Understanding USP-797

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USP 797 – The Standard for Compounded Sterile Preparations

For pharmacies and pharmacists who engage in compounding, many states require that all “actions be performed in accordance with United States Pharmacopeia (USP) Standards.” The two key standards are termed as follows: USP Standard <Section 795> addresses the practice for Non-Sterile Compounding and USP Standard <Section 797> addresses the practice for Sterile Compounding Preparations.

Pharmacies and pharmacists play a critical role in providing compounded sterile preparations (CSPs) to patients and for ensuring the safety, sterility, and efficacy of these preparations. As noted above, effective standards are defined in the United States Pharmacopeia (USP, Chapter 797 – Pharmaceutical Compounding – Sterile Preparations) that serve as the foundation for sterile compounding, yet there is an ongoing need for increased regulation of these standards. Since the tragic 2012 fungal meningitis outbreak, associated with thousands of vials of methylprednisolone that were compounded by a Northeast based Compounding Pharmacy, tremendous pressure is on the state and federal regulators to ensure all hospitals, pharmacies and facilities that are providing CSPs, are doing so according to these standards.

Maintaining the sterility of the environment where pharmaceuticals are prepared protects both the patients and pharmacy staff. That is why the Food and Drug Administration (FDA), state boards of pharmacy and other accrediting agencies enforce the standards of the USP 797. USP 797 was initially issued in 2004 and revised in 2008, and it established the first comprehensive quality standards surrounding the design of and procedures used in sterile compounding environments. The standards apply to all persons who prepare CSP’s and all places where CSP’s are prepared, stored and transported. Cleanroom Design LLC (CRD) can ensure that your current cleanroom or compounding environment is compliant through a detailed facility audit, and they can provide the reengineering needed to bring a facility into compliance as well as design and construct a new state of the art, open architecture sterile compounding cleanroom.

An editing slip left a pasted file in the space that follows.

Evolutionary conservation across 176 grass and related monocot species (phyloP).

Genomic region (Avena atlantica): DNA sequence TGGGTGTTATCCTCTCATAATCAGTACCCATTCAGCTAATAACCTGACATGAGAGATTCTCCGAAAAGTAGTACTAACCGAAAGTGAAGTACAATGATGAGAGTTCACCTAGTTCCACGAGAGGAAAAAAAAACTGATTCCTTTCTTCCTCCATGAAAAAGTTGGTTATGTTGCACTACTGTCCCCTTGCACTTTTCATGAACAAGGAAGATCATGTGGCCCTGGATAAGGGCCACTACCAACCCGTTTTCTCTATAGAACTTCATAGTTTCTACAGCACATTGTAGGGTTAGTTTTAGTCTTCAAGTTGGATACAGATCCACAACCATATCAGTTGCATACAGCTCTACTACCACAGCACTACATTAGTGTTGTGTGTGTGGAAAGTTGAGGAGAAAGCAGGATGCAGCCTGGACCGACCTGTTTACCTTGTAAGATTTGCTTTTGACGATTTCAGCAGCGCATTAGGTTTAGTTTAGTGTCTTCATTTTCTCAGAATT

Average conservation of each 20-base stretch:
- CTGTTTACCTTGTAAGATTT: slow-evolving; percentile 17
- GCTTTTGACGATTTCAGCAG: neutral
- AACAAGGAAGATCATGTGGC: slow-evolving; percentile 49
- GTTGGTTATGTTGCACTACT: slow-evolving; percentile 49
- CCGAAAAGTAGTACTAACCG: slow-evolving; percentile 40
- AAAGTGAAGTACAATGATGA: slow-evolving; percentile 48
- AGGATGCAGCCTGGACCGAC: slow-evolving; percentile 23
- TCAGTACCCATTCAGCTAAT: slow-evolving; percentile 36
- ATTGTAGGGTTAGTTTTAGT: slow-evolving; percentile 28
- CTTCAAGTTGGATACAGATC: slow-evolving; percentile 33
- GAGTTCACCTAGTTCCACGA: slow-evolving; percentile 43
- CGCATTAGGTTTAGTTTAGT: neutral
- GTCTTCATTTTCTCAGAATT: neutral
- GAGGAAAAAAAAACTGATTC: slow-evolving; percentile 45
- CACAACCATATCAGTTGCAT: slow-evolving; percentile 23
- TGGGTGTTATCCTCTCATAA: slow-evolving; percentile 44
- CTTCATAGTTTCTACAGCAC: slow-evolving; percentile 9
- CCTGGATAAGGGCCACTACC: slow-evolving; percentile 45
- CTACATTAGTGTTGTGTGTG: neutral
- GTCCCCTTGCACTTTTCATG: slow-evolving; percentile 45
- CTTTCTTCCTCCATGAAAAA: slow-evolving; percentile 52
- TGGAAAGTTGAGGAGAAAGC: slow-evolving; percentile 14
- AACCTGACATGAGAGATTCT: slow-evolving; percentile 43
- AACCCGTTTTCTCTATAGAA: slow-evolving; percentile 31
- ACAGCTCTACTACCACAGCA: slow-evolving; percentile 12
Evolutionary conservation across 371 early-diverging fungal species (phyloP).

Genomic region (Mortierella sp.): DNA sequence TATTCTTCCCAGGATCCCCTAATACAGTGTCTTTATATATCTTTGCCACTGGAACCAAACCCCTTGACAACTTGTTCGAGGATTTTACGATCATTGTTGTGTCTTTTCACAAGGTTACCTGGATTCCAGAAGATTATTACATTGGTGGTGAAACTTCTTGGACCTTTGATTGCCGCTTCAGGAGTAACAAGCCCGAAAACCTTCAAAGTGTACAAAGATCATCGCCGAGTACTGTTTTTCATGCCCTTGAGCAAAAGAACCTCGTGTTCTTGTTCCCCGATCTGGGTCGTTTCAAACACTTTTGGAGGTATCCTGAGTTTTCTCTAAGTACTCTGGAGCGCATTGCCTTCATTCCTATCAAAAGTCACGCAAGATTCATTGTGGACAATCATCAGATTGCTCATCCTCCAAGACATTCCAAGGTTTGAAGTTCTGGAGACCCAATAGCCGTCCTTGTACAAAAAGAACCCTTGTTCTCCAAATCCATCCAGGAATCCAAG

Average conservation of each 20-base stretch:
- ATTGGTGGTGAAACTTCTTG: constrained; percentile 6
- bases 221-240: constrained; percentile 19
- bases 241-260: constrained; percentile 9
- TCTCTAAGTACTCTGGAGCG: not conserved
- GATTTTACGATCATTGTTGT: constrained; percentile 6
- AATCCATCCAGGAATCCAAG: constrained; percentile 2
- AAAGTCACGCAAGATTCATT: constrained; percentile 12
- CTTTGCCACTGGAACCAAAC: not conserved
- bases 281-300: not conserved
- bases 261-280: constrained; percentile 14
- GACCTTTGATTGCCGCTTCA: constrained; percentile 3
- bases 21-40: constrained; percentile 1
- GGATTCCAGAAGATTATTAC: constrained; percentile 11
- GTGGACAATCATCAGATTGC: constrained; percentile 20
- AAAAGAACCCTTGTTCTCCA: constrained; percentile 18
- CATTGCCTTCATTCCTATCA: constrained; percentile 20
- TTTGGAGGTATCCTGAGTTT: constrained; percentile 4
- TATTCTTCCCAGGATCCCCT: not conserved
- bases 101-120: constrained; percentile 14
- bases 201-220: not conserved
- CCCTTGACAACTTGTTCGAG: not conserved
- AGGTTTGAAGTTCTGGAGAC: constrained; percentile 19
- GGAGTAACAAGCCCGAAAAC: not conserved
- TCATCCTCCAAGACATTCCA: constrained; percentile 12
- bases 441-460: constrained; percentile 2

In 2011 there were violations found in 18 States by the FDA. On April 11, 2013, the FDA announced that after a priority inspection program, federal regulators had found numerous unsafe practices at 31 compounding pharmacies located in 18 different states, the same types of facilities responsible for the tainted drug that caused a deadly meningitis outbreak in October of 2012. While some states have not yet harmonized their laws and regulation with USP Chapter 797, you can be sure that they will be doing so in the very near future. Certainly there are time management and budgetary restrictions that are challenging with the many competing priorities a pharmacy faces; but regardless, given that preventable patient injury and death has occurred and received significant media coverage, continued lack of compliance with sterile compounding standards is an extremely risky approach to follow. There is no excuse that justifies waiting, instead, pharmacies must focus on the opportunities immediately at hand to change attitudes and improve work practices. While this may seem to be a large undertaking, it is important to at least start the process. CRD strongly urges you to take advantage of our USP 797 compliance audit if you have not done so yet. The work you begin today will immediately improve your current sterile compounding practices which in turn leads to reduced patient and pharmacy staff risk.